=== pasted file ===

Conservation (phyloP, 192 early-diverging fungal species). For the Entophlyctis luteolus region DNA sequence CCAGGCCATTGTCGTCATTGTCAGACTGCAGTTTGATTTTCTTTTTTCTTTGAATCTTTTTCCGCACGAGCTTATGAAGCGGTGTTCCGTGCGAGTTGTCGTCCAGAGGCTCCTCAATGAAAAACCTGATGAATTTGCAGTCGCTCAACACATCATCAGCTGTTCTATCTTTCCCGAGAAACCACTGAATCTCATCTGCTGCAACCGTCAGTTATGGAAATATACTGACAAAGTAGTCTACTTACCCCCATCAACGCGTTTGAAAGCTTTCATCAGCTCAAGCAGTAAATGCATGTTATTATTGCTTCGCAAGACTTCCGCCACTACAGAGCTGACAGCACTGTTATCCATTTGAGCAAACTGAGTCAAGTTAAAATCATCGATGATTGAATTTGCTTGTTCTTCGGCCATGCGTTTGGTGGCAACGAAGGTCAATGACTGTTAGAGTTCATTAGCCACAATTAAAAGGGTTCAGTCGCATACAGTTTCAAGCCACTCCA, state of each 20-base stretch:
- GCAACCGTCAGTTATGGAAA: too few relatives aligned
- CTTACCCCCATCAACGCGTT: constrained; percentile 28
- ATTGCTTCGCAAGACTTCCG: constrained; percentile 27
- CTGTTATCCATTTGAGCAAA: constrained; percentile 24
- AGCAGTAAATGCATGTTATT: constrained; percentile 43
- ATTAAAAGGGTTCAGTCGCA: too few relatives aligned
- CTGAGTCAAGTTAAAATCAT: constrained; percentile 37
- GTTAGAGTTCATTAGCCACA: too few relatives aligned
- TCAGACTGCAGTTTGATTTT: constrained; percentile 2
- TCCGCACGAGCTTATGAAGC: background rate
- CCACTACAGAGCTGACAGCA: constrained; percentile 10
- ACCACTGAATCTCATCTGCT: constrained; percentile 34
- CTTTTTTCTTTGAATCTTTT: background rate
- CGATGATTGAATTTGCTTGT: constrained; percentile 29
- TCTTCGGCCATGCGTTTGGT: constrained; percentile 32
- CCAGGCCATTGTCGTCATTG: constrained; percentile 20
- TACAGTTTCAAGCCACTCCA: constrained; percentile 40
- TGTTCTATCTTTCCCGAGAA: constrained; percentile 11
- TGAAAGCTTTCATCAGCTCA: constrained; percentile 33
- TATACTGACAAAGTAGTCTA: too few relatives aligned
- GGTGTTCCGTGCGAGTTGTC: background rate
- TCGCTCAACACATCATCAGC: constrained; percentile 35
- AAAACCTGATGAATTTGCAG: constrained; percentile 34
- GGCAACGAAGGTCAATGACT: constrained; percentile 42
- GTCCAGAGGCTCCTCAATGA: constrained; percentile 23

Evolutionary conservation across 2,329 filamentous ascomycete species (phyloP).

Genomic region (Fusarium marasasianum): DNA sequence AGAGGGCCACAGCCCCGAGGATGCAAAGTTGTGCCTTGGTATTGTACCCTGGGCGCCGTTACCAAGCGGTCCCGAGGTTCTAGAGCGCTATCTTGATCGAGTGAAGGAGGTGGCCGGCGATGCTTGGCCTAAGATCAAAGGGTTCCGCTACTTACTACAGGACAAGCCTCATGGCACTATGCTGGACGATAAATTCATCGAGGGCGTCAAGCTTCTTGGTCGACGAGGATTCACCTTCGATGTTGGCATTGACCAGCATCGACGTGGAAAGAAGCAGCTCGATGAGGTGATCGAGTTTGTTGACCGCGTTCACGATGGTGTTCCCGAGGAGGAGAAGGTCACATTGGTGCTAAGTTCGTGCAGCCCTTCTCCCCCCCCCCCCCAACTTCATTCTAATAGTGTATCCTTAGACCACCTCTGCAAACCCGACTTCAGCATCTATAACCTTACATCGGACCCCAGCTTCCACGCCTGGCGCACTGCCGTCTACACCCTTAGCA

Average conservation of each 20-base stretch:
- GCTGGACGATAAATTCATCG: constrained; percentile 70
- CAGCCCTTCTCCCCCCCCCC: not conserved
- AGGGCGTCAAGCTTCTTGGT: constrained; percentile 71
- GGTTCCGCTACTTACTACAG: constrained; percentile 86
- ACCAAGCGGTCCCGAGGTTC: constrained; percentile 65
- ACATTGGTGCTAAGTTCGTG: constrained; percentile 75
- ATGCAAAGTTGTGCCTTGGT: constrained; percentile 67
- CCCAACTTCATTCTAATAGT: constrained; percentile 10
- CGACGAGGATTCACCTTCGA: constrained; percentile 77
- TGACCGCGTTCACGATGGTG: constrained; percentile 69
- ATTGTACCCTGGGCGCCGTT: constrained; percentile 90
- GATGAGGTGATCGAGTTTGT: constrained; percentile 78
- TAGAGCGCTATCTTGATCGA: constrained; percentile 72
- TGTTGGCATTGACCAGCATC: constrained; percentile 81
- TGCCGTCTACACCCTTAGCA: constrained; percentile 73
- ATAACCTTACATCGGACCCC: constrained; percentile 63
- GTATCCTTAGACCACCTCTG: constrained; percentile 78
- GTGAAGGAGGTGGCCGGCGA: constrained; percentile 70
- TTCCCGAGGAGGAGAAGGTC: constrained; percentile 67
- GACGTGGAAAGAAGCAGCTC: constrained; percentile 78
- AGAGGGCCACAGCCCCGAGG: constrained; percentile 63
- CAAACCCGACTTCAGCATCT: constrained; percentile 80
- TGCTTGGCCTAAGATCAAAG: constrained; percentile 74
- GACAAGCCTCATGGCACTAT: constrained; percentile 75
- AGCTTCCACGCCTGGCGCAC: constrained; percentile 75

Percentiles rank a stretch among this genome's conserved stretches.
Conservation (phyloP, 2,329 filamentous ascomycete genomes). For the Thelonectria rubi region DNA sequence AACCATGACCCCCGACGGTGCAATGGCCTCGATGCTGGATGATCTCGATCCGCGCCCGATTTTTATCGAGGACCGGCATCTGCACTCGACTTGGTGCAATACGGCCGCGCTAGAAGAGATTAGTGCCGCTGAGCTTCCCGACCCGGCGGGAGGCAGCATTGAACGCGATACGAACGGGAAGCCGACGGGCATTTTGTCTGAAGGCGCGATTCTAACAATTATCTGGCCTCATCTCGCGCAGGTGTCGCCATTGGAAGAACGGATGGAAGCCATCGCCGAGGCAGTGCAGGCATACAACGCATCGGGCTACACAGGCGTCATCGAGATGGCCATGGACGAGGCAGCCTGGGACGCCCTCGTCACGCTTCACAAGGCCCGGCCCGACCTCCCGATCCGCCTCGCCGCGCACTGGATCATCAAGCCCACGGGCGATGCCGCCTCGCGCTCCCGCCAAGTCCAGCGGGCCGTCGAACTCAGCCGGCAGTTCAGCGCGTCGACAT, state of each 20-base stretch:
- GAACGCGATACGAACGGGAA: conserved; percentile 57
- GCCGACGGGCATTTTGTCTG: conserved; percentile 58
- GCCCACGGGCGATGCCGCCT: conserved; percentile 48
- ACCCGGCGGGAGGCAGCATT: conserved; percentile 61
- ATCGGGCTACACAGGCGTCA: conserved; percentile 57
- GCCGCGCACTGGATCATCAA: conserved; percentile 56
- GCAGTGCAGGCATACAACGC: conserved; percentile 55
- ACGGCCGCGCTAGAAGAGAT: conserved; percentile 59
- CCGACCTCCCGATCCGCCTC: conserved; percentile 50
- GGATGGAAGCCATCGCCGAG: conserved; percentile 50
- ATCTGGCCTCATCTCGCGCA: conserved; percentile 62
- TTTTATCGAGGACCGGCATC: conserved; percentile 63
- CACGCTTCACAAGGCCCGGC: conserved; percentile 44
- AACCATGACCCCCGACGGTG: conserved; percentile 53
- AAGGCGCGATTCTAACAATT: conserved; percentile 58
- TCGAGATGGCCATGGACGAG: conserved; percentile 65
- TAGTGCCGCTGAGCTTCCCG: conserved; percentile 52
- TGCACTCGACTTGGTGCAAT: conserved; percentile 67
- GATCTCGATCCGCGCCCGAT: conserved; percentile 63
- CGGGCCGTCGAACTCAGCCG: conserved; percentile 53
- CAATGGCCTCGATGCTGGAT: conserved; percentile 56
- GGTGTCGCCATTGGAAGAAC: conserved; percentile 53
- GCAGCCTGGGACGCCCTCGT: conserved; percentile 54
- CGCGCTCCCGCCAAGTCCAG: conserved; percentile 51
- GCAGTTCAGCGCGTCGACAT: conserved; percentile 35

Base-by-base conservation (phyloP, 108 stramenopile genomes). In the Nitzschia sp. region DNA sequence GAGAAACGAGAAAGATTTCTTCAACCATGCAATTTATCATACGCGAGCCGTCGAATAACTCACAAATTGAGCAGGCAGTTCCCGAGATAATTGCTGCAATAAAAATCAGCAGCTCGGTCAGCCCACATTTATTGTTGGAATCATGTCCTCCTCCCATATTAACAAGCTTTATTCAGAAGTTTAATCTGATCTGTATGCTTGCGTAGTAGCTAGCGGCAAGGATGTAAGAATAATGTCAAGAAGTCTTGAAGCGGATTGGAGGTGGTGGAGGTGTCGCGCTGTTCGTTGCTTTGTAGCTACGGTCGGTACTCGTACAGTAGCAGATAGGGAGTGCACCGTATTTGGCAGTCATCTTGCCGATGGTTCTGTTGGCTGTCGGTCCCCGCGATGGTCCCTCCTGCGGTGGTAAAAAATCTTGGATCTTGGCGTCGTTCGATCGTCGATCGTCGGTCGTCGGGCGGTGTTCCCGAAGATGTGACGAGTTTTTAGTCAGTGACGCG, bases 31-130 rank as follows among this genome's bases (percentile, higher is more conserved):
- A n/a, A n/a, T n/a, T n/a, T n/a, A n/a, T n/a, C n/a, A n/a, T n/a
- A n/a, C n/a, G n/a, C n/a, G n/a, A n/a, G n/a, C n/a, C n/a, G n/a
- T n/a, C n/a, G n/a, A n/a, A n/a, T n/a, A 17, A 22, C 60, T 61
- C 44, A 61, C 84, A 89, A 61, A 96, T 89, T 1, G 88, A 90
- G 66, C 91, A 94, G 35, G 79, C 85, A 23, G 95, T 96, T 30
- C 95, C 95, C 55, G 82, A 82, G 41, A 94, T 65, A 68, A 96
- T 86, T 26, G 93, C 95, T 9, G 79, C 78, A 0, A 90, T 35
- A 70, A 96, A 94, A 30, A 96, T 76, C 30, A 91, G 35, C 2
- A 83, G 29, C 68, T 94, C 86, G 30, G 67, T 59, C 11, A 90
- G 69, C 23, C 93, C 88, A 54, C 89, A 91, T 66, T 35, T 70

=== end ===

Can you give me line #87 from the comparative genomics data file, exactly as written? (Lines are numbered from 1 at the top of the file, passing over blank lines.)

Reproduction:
- G 66, C 91, A 94, G 35, G 79, C 85, A 23, G 95, T 96, T 30